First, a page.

Patriarca later married Rita O'Toole, a former hostess at a Rhode Island nightspot. After his second marriage, Patriarca moved from the family home on Lancaster street, Providence, to Golini Drive, Johnston, where he lived at the time of his death.

He commuted daily to his office on Atwells avenue, where he operated his vending machine business and met frequently with key associates. On sunny days, he stood outside the office, puffing on a cigar and closely watching passersby, trying to detect any surveillance.

He scowled at strangers and those out of his favor, and he cursed newspapers, the FBI and the late Robert F. Kennedy. Publicly he denied that he was part of organized crime.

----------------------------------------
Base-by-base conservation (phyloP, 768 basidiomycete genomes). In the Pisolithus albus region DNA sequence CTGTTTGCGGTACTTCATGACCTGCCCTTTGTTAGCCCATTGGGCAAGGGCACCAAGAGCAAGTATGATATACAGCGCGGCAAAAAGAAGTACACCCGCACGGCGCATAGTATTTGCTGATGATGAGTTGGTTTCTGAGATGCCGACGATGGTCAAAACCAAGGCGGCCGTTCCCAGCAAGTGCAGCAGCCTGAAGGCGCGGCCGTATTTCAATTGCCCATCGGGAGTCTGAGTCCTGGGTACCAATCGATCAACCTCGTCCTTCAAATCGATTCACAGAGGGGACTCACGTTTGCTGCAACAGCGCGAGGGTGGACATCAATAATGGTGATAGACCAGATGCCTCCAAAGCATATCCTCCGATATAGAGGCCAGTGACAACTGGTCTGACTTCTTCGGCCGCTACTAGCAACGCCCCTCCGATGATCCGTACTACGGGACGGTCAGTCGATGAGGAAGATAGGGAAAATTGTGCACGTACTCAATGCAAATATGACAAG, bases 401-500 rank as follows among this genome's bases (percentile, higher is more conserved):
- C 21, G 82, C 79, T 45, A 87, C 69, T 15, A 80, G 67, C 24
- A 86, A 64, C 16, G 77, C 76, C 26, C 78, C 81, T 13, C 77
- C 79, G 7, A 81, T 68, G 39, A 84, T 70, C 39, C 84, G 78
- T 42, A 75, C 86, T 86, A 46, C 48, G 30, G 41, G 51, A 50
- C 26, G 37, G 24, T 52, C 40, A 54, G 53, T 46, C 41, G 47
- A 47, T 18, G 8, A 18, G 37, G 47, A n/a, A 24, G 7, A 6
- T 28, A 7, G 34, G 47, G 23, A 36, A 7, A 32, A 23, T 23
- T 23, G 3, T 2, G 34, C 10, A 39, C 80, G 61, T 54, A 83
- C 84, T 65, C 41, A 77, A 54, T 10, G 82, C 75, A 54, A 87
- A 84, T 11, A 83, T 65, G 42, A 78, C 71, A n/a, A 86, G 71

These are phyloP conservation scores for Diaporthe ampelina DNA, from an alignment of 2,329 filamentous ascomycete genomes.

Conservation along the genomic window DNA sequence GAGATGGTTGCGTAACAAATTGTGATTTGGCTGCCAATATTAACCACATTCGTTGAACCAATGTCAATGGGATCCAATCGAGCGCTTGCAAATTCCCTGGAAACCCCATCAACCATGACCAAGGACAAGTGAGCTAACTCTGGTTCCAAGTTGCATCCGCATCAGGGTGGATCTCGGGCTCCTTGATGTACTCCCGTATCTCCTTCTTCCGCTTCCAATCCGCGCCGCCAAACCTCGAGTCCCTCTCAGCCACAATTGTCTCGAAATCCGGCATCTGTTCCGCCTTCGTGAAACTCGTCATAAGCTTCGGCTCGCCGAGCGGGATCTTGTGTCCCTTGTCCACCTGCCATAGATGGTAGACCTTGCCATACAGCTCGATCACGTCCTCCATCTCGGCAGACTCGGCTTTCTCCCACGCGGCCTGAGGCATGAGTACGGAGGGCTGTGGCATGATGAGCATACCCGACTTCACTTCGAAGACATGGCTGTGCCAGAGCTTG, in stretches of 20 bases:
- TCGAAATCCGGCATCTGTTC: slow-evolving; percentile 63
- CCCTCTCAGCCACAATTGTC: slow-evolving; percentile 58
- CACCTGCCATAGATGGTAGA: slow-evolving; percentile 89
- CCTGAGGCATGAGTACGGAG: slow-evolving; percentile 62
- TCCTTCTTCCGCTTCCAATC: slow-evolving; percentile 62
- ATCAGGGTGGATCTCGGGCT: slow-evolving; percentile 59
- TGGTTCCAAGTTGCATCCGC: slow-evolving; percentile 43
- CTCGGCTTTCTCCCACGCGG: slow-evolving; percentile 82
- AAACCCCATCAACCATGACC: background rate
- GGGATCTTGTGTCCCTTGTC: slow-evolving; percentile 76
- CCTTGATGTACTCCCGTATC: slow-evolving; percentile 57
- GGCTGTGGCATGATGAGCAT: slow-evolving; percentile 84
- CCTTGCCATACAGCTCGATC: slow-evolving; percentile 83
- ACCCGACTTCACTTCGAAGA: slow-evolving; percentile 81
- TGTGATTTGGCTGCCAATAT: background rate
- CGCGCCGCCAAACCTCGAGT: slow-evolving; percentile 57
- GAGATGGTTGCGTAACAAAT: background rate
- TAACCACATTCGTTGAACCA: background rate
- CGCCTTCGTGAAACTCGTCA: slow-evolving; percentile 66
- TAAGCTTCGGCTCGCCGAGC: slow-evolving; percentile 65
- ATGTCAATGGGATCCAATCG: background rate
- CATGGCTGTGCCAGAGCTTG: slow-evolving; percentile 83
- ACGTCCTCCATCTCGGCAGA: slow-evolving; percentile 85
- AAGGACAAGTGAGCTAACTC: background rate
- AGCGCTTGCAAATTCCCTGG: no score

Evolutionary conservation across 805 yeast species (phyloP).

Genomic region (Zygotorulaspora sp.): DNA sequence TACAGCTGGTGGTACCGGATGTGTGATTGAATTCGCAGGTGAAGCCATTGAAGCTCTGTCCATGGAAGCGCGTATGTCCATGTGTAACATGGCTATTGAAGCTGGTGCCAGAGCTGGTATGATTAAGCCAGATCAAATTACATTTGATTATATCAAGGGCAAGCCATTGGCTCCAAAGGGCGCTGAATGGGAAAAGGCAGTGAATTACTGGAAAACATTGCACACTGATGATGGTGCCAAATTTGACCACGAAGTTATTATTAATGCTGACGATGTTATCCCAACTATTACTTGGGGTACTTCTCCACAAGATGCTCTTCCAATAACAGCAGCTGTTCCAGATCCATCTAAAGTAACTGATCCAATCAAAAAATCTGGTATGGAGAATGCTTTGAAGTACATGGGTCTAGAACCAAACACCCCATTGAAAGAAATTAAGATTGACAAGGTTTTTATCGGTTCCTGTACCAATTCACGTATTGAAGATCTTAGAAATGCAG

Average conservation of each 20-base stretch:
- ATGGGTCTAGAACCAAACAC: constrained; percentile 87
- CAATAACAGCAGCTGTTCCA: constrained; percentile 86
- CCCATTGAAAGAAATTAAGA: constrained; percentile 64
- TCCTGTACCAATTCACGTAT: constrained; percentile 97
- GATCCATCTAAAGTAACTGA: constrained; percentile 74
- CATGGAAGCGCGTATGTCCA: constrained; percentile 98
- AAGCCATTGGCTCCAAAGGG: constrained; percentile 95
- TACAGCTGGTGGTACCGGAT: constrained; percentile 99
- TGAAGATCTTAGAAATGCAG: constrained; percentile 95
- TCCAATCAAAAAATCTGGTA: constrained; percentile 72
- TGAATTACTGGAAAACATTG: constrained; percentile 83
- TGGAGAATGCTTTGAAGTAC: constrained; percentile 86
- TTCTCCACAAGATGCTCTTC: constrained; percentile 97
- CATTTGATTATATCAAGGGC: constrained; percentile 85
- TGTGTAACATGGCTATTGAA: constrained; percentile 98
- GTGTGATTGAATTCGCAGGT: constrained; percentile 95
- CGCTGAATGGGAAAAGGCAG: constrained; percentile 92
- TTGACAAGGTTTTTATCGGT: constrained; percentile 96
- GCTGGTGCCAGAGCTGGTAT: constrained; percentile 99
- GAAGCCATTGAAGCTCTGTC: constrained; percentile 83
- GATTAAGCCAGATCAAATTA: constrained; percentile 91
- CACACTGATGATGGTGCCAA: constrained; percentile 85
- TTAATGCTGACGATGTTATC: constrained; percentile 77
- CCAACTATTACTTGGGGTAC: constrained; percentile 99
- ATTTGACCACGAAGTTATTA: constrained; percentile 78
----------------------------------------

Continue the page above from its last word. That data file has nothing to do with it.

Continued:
Patriarca's wardrobe usually included a sweater and white socks. Friends said he drank little or no liquor. He was rarely seen socially.

He was imprisoned in 1969 for conspiracy to murder William (Willie) Marfeo, who was killed by four shotgun blasts in the telephone booth of a Federal Hill restaurant in 1966.

Marfeo allegedly defied Patriarca, and so Patriarca reportedly called upon a strong-arm man, Joseph Barboza Baron, a tough ex-boxer from New Bedford who rose quickly in the organization. Baron claimed he killed at least 40 persons.

Baron was picked up in Boston on a gun-carrying charge, and while he was jailed two friends started collecting bail money. They were robbed of $70,000, and Baron realized that organized crime had no interest in his problems.

So, Baron turned government witness and testified against the Patriarca organization, only to meet a violent death himself on the West Coast in 1975.